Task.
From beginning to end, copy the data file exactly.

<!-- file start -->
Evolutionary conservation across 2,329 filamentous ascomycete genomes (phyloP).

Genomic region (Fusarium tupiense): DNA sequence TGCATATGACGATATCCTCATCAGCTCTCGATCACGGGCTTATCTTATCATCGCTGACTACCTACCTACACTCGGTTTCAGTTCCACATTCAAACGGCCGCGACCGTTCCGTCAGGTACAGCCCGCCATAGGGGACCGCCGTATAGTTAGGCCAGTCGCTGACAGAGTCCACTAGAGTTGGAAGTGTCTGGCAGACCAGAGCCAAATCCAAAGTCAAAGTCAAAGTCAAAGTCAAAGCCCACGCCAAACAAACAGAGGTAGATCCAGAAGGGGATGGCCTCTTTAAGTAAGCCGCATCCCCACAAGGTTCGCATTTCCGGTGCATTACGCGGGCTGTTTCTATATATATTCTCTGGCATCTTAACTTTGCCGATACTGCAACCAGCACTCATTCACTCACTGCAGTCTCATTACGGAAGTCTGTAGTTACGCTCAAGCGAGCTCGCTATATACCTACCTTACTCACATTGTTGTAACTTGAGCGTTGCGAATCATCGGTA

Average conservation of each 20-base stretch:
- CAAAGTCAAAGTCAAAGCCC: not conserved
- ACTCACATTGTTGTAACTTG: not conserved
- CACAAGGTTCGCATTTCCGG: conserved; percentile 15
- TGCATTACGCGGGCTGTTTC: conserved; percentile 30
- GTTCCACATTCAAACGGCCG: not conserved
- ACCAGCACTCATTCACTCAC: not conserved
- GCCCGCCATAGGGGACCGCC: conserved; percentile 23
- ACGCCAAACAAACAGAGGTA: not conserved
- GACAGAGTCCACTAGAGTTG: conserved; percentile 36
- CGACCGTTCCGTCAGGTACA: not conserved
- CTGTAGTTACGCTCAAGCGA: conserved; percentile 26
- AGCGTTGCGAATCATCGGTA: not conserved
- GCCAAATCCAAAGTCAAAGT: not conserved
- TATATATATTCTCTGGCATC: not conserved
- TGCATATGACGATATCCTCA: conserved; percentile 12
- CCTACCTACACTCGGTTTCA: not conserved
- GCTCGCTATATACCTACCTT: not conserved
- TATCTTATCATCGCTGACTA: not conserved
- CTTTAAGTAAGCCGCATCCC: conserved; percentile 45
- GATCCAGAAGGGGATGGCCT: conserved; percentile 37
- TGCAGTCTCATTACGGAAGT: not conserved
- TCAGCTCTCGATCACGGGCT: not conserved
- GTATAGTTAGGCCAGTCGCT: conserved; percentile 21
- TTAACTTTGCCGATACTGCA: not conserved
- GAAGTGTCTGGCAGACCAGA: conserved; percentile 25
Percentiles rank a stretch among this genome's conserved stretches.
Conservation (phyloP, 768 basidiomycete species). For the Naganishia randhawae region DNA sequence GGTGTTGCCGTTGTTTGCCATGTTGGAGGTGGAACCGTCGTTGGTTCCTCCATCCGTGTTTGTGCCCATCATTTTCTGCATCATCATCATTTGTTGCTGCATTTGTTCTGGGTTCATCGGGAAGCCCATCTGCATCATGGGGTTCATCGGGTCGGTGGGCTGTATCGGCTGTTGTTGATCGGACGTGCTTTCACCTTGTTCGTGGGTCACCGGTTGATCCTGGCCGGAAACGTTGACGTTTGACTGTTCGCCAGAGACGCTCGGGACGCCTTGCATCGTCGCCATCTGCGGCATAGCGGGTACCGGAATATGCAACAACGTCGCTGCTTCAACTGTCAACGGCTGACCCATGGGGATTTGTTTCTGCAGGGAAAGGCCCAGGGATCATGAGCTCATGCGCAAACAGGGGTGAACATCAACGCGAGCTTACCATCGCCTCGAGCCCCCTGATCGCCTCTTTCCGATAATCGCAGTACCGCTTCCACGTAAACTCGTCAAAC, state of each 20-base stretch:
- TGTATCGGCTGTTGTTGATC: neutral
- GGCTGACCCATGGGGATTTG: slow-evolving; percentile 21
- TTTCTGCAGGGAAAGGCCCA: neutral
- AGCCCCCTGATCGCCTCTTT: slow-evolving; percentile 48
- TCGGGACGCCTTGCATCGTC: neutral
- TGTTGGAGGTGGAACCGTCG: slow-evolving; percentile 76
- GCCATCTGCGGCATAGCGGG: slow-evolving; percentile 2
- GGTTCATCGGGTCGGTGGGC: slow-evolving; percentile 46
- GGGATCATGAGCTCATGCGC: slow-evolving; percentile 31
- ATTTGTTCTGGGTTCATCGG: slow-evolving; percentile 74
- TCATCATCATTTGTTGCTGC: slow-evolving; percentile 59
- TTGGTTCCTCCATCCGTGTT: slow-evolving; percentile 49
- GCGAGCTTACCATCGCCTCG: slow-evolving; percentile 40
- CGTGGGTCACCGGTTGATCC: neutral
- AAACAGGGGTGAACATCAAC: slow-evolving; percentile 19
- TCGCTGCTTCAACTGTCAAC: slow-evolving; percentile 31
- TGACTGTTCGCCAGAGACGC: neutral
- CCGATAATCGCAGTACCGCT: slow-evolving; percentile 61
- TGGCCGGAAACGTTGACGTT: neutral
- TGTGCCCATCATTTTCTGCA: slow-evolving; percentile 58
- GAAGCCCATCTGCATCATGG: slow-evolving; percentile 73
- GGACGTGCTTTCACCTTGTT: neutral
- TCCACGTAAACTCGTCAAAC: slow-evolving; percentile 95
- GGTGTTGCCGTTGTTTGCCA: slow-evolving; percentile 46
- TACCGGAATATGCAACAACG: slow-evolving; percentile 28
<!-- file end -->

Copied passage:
Evolutionary conservation across 2,329 filamentous ascomycete genomes (phyloP).

Genomic region (Fusarium tupiense): DNA sequence TGCATATGACGATATCCTCATCAGCTCTCGATCACGGGCTTATCTTATCATCGCTGACTACCTACCTACACTCGGTTTCAGTTCCACATTCAAACGGCCGCGACCGTTCCGTCAGGTACAGCCCGCCATAGGGGACCGCCGTATAGTTAGGCCAGTCGCTGACAGAGTCCACTAGAGTTGGAAGTGTCTGGCAGACCAGAGCCAAATCCAAAGTCAAAGTCAAAGTCAAAGTCAAAGCCCACGCCAAACAAACAGAGGTAGATCCAGAAGGGGATGGCCTCTTTAAGTAAGCCGCATCCCCACAAGGTTCGCATTTCCGGTGCATTACGCGGGCTGTTTCTATATATATTCTCTGGCATCTTAACTTTGCCGATACTGCAACCAGCACTCATTCACTCACTGCAGTCTCATTACGGAAGTCTGTAGTTACGCTCAAGCGAGCTCGCTATATACCTACCTTACTCACATTGTTGTAACTTGAGCGTTGCGAATCATCGGTA

Average conservation of each 20-base stretch:
- CAAAGTCAAAGTCAAAGCCC: not conserved
- ACTCACATTGTTGTAACTTG: not conserved
- CACAAGGTTCGCATTTCCGG: conserved; percentile 15
- TGCATTACGCGGGCTGTTTC: conserved; percentile 30
- GTTCCACATTCAAACGGCCG: not conserved
- ACCAGCACTCATTCACTCAC: not conserved
- GCCCGCCATAGGGGACCGCC: conserved; percentile 23
- ACGCCAAACAAACAGAGGTA: not conserved
- GACAGAGTCCACTAGAGTTG: conserved; percentile 36
- CGACCGTTCCGTCAGGTACA: not conserved
- CTGTAGTTACGCTCAAGCGA: conserved; percentile 26
- AGCGTTGCGAATCATCGGTA: not conserved
- GCCAAATCCAAAGTCAAAGT: not conserved
- TATATATATTCTCTGGCATC: not conserved
- TGCATATGACGATATCCTCA: conserved; percentile 12
- CCTACCTACACTCGGTTTCA: not conserved
- GCTCGCTATATACCTACCTT: not conserved
- TATCTTATCATCGCTGACTA: not conserved
- CTTTAAGTAAGCCGCATCCC: conserved; percentile 45
- GATCCAGAAGGGGATGGCCT: conserved; percentile 37
- TGCAGTCTCATTACGGAAGT: not conserved
- TCAGCTCTCGATCACGGGCT: not conserved
- GTATAGTTAGGCCAGTCGCT: conserved; percentile 21
- TTAACTTTGCCGATACTGCA: not conserved
- GAAGTGTCTGGCAGACCAGA: conserved; percentile 25
Percentiles rank a stretch among this genome's conserved stretches.
Conservation (phyloP, 768 basidiomycete species). For the Naganishia randhawae region DNA sequence GGTGTTGCCGTTGTTTGCCATGTTGGAGGTGGAACCGTCGTTGGTTCCTCCATCCGTGTTTGTGCCCATCATTTTCTGCATCATCATCATTTGTTGCTGCATTTGTTCTGGGTTCATCGGGAAGCCCATCTGCATCATGGGGTTCATCGGGTCGGTGGGCTGTATCGGCTGTTGTTGATCGGACGTGCTTTCACCTTGTTCGTGGGTCACCGGTTGATCCTGGCCGGAAACGTTGACGTTTGACTGTTCGCCAGAGACGCTCGGGACGCCTTGCATCGTCGCCATCTGCGGCATAGCGGGTACCGGAATATGCAACAACGTCGCTGCTTCAACTGTCAACGGCTGACCCATGGGGATTTGTTTCTGCAGGGAAAGGCCCAGGGATCATGAGCTCATGCGCAAACAGGGGTGAACATCAACGCGAGCTTACCATCGCCTCGAGCCCCCTGATCGCCTCTTTCCGATAATCGCAGTACCGCTTCCACGTAAACTCGTCAAAC, state of each 20-base stretch:
- TGTATCGGCTGTTGTTGATC: neutral
- GGCTGACCCATGGGGATTTG: slow-evolving; percentile 21
- TTTCTGCAGGGAAAGGCCCA: neutral
- AGCCCCCTGATCGCCTCTTT: slow-evolving; percentile 48
- TCGGGACGCCTTGCATCGTC: neutral
- TGTTGGAGGTGGAACCGTCG: slow-evolving; percentile 76
- GCCATCTGCGGCATAGCGGG: slow-evolving; percentile 2
- GGTTCATCGGGTCGGTGGGC: slow-evolving; percentile 46
- GGGATCATGAGCTCATGCGC: slow-evolving; percentile 31
- ATTTGTTCTGGGTTCATCGG: slow-evolving; percentile 74
- TCATCATCATTTGTTGCTGC: slow-evolving; percentile 59
- TTGGTTCCTCCATCCGTGTT: slow-evolving; percentile 49
- GCGAGCTTACCATCGCCTCG: slow-evolving; percentile 40
- CGTGGGTCACCGGTTGATCC: neutral
- AAACAGGGGTGAACATCAAC: slow-evolving; percentile 19
- TCGCTGCTTCAACTGTCAAC: slow-evolving; percentile 31
- TGACTGTTCGCCAGAGACGC: neutral
- CCGATAATCGCAGTACCGCT: slow-evolving; percentile 61
- TGGCCGGAAACGTTGACGTT: neutral
- TGTGCCCATCATTTTCTGCA: slow-evolving; percentile 58
- GAAGCCCATCTGCATCATGG: slow-evolving; percentile 73
- GGACGTGCTTTCACCTTGTT: neutral
- TCCACGTAAACTCGTCAAAC: slow-evolving; percentile 95
- GGTGTTGCCGTTGTTTGCCA: slow-evolving; percentile 46
- TACCGGAATATGCAACAACG: slow-evolving; percentile 28